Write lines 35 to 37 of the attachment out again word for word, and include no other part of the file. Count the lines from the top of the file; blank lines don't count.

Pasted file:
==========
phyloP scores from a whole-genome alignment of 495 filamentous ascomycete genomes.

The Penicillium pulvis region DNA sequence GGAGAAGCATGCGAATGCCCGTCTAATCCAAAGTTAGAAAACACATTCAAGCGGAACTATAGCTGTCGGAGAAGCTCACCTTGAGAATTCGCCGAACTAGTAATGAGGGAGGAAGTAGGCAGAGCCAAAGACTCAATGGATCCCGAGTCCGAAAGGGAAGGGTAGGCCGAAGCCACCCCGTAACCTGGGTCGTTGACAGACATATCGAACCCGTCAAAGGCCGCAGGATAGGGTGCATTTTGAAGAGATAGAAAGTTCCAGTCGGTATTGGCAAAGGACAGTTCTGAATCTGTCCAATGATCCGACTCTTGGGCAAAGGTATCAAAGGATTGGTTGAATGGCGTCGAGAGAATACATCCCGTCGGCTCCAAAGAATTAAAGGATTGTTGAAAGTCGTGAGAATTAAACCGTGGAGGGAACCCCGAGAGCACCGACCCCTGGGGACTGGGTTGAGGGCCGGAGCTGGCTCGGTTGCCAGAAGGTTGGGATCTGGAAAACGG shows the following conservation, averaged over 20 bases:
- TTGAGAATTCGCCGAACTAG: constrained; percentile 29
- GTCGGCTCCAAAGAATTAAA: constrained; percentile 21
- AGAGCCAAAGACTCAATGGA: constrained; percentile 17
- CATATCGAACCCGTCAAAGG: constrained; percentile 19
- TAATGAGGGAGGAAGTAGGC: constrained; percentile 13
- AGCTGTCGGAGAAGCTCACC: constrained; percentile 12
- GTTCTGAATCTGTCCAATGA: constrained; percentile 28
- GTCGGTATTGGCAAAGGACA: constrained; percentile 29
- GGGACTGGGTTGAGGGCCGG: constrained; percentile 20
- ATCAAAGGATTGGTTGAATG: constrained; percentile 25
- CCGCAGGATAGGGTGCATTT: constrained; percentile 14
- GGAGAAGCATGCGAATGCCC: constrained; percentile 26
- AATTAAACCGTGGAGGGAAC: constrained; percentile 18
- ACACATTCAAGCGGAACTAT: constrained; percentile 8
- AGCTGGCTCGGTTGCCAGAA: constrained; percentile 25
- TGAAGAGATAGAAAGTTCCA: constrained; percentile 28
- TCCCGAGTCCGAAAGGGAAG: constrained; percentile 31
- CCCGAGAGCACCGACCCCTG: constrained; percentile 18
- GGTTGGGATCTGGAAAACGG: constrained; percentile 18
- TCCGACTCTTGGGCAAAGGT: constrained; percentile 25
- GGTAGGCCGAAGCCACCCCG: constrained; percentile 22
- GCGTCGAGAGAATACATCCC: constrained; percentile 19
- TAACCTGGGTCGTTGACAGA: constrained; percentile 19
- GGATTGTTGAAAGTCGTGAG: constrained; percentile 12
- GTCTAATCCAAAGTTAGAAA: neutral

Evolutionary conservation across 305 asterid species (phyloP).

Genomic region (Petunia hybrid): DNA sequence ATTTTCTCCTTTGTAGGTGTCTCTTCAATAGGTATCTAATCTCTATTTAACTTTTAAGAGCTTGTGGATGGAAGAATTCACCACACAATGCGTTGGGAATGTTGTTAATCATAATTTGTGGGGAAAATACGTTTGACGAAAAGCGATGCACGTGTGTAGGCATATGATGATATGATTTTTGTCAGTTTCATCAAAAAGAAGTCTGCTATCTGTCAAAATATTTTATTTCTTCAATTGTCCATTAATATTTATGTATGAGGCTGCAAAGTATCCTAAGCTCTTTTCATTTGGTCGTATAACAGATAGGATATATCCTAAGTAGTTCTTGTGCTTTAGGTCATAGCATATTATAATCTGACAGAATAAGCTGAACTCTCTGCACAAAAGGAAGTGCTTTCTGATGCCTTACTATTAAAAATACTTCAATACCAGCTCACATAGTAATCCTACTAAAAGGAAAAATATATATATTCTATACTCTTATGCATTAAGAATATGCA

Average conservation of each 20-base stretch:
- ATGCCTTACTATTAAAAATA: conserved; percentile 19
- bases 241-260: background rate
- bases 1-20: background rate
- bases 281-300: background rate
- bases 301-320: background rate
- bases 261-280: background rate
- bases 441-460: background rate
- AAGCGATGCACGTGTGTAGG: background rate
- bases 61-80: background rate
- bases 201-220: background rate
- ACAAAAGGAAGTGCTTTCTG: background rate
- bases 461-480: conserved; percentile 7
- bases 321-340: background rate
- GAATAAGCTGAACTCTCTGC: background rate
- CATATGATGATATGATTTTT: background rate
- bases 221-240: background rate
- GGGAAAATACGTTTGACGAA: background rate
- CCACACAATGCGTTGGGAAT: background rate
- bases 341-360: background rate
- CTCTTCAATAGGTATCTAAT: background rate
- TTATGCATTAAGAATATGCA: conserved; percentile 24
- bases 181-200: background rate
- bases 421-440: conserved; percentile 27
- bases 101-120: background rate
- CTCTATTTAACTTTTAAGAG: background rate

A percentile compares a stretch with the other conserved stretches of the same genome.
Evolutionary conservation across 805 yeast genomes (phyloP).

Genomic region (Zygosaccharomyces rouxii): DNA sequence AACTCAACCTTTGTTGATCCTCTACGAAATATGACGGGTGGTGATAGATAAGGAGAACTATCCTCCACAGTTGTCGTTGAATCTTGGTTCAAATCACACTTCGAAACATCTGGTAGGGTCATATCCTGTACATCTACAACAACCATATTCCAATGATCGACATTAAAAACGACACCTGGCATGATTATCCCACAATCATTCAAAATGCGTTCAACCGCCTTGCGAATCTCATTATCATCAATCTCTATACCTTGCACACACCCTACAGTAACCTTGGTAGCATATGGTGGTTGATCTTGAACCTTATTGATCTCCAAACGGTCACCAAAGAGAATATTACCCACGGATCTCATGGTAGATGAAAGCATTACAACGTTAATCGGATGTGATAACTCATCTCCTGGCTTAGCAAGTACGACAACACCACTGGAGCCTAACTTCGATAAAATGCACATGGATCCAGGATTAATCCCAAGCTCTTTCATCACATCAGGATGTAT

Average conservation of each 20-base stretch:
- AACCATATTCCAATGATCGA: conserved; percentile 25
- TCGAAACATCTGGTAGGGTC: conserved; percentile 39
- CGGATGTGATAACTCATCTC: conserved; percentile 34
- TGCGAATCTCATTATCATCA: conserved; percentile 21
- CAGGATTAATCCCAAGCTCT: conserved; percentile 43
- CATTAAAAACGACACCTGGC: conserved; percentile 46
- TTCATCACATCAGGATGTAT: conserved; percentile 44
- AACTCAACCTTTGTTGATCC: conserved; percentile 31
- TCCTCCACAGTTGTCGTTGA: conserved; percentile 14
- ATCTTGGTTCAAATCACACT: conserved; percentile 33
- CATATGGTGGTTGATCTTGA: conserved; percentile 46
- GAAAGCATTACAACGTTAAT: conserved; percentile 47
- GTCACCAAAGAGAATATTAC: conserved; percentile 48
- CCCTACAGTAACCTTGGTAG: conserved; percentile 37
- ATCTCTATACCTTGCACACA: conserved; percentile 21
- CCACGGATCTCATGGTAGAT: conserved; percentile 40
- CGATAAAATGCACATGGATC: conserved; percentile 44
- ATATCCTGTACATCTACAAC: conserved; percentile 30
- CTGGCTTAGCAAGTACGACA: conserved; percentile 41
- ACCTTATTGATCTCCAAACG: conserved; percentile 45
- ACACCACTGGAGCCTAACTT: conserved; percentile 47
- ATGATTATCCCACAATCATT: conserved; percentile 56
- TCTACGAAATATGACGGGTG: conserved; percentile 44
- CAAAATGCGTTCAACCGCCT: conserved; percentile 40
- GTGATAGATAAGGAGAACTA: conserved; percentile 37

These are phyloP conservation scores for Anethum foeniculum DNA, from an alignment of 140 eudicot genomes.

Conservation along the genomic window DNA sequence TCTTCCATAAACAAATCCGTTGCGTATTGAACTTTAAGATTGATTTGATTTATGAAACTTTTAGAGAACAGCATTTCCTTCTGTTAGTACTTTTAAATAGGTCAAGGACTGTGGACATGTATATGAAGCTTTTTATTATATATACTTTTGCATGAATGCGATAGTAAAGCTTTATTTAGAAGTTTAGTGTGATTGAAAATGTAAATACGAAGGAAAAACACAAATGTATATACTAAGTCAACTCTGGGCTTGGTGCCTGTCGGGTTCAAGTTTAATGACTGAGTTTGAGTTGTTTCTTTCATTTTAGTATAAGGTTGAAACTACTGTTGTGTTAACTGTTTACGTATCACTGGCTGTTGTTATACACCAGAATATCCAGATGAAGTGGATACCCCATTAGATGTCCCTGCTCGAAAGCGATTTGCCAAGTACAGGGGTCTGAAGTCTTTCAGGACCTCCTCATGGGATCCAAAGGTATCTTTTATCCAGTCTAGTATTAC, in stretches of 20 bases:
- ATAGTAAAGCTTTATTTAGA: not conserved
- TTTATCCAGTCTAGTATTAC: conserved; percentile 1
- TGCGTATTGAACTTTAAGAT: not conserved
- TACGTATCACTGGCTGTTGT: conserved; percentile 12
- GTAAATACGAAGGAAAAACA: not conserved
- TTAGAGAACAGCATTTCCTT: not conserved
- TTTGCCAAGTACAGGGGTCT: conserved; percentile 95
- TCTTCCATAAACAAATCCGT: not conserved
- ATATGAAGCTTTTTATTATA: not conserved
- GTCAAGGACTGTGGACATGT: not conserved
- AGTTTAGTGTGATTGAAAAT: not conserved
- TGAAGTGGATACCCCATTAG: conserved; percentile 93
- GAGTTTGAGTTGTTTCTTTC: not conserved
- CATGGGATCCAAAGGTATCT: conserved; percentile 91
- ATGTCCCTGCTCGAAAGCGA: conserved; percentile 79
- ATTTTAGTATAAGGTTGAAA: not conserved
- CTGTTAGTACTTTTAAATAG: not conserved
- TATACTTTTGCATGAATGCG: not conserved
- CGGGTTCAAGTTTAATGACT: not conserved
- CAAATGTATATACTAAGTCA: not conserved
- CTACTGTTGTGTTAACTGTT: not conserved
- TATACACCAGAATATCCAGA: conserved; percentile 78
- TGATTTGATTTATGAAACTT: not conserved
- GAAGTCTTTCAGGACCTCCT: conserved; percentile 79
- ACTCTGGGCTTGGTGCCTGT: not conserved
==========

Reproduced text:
- bases 301-320: background rate
- bases 261-280: background rate
- bases 441-460: background rate